On his “inauguration” as a young engineer, Sokolov was involved in its modernisation, what also became a “testing field” of new memory devices and peripheral units in general. That was the first time when RAM of a computer was based on electron-ray tubes. Although the improved model — named BESM-2 — appeared later as planned and already was not the quickest computer its performance and reliability were good and BESM-2 was given to serial commercial production. The need in efficient calculating equipment was enormous and BESM-2 was popular at big computing centres. Essential contribution of the young specialist in improvement of BESM was appreciated and prized — he was decorated with the order “Red Banner of Labour”.
Experience obtained at the laboratory also helped him to become a high-level engineer-programmer. Later he himself brought up a number of younger engineers, many of whom eventually became his assistants.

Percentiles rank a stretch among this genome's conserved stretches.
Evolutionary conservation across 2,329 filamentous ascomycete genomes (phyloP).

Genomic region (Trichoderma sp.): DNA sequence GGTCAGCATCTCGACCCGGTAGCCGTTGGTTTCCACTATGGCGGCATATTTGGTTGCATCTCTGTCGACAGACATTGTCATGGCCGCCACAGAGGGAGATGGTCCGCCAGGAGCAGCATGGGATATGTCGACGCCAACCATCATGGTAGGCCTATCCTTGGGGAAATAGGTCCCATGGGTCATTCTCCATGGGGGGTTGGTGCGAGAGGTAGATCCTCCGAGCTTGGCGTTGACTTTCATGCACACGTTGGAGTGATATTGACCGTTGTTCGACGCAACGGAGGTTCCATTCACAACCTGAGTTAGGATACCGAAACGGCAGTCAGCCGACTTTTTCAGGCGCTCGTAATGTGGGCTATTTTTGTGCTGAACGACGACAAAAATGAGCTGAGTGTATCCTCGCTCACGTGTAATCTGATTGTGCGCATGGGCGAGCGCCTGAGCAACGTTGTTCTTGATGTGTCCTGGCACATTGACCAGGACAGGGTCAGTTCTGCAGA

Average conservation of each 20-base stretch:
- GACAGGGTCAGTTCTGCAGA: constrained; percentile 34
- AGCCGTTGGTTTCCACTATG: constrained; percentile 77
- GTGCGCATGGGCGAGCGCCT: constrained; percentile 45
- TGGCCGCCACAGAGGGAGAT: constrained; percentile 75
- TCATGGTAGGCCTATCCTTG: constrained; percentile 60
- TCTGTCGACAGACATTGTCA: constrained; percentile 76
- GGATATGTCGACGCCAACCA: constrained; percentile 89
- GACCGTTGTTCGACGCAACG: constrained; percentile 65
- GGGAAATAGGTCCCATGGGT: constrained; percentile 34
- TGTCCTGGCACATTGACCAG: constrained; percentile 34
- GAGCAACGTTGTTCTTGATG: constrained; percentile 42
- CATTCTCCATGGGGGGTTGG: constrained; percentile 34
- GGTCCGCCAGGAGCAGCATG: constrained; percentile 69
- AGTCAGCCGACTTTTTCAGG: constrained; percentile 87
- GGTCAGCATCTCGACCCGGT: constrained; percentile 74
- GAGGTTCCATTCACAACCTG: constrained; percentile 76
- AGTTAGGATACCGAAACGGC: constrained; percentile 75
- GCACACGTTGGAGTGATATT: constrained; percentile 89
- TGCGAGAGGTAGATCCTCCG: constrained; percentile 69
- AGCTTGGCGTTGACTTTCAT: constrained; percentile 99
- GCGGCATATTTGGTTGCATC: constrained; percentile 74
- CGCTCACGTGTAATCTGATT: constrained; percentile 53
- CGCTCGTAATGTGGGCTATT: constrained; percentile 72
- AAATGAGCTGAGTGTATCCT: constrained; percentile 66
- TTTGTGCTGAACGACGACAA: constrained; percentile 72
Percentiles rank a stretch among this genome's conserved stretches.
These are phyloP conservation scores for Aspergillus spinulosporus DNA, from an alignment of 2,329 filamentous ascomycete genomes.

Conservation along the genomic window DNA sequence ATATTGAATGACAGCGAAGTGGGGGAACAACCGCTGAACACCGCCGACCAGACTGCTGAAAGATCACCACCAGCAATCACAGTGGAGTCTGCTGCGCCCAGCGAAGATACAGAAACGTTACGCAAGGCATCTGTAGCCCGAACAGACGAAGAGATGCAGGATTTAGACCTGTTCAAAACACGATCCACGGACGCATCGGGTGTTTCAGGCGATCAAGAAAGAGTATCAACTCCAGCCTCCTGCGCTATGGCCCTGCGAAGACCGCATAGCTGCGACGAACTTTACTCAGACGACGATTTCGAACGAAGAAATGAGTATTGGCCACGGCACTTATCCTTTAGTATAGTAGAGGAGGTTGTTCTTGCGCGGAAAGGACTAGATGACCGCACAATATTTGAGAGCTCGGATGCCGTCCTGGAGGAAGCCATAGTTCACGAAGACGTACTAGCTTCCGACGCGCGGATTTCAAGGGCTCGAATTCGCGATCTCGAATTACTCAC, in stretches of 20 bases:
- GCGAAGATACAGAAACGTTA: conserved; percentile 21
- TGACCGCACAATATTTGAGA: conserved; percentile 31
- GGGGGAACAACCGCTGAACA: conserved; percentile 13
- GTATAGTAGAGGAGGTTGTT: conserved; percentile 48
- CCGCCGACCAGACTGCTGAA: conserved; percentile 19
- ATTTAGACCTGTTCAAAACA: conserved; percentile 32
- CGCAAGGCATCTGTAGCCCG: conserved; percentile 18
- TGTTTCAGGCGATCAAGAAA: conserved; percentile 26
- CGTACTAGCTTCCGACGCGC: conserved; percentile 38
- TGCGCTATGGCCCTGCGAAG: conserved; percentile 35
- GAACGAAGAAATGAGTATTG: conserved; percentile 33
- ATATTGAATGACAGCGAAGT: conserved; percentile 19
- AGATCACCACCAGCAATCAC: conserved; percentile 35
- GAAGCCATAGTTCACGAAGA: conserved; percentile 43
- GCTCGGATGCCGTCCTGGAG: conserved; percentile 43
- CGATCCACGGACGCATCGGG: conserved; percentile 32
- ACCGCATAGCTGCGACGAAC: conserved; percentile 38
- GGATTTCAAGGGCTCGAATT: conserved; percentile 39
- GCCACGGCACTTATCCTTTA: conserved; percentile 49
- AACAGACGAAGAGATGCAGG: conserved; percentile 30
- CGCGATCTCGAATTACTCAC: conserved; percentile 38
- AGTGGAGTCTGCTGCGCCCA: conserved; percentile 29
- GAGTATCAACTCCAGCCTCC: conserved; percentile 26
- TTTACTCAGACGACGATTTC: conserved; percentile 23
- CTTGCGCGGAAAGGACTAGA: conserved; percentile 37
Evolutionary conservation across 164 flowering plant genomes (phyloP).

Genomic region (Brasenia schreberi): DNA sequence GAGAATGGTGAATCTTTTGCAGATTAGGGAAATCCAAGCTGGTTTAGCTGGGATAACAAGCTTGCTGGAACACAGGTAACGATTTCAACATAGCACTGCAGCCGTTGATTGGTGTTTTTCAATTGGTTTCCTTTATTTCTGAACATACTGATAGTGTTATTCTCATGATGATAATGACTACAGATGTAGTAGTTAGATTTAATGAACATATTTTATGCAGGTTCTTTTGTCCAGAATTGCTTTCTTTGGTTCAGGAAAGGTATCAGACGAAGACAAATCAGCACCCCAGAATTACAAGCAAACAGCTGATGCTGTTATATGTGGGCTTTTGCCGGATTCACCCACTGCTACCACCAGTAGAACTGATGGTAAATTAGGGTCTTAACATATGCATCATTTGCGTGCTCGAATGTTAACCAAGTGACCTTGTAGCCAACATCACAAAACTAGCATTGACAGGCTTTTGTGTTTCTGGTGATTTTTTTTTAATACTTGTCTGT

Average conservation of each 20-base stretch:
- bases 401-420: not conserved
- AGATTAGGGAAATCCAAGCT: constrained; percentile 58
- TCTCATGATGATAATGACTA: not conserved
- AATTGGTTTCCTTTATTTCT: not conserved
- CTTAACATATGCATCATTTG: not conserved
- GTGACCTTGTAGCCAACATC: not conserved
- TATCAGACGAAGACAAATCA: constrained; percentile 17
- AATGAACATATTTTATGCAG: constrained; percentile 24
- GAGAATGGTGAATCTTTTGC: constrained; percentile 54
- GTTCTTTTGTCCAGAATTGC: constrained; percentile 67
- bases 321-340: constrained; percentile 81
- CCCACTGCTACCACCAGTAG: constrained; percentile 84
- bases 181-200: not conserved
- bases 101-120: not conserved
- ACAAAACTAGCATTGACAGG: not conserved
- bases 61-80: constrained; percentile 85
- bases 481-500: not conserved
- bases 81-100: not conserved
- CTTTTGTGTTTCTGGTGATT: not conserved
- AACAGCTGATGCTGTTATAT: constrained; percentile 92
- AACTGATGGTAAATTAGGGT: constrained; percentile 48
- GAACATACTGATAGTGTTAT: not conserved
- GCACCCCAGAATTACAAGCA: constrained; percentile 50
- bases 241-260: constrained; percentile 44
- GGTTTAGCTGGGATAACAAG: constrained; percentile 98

In 1958 Sokolov was engaged in another project of the institute — that was its last electron-valve computer M-20. Together with V.N. Laut, V.A. Melnikov and P.P. Golovistikov they notably improved its initial variant and finally made it the quickest computer of the time. By that time he already possessed rich experience in maintenance. For demands of the end of the 1950-s, M-20 was reliable and very convenient in programming, and in usage in general.
In spite of intensive work general atmosphere at the institute was everything but stressed. People often worked till late but mainly from enthusiasm and scientific interest. Younger collaborators made several sport-grounds at the territory and Sokolov continued his exercises in athletics. He also was very good volleyball player, tall and slender.